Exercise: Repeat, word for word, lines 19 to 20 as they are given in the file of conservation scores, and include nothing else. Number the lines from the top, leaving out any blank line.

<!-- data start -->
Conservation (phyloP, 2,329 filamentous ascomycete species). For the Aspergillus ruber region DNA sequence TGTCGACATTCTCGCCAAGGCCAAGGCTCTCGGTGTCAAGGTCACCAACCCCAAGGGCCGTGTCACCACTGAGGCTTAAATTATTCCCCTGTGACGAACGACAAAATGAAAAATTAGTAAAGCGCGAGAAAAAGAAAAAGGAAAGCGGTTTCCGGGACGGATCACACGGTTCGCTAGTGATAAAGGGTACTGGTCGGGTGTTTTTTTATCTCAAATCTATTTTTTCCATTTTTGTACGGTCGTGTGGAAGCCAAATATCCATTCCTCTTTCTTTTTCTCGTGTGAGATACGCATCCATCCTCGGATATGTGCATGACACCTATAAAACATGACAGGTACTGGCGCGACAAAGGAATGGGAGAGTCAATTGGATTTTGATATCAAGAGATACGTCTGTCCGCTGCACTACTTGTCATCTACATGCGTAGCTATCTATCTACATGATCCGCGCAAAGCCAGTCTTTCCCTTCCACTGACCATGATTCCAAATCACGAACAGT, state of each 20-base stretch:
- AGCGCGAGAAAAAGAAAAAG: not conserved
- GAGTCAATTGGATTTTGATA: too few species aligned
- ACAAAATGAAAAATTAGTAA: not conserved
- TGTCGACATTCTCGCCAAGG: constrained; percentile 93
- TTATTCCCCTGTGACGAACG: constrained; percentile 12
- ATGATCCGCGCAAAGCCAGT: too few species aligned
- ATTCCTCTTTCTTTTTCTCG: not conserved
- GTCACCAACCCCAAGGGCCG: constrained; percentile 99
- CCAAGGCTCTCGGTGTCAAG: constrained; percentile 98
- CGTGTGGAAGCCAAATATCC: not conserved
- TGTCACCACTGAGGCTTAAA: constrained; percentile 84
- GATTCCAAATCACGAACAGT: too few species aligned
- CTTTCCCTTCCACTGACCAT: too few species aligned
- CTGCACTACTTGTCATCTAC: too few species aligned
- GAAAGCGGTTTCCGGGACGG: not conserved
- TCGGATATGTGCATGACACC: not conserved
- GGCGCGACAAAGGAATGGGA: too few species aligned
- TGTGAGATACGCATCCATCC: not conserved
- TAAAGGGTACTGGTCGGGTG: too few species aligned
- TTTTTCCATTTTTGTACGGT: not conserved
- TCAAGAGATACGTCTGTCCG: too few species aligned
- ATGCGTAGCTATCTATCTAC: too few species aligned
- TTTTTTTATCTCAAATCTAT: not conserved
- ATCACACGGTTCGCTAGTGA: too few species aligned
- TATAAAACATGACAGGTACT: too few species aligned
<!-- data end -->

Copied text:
- TGTGAGATACGCATCCATCC: not conserved
- TAAAGGGTACTGGTCGGGTG: too few species aligned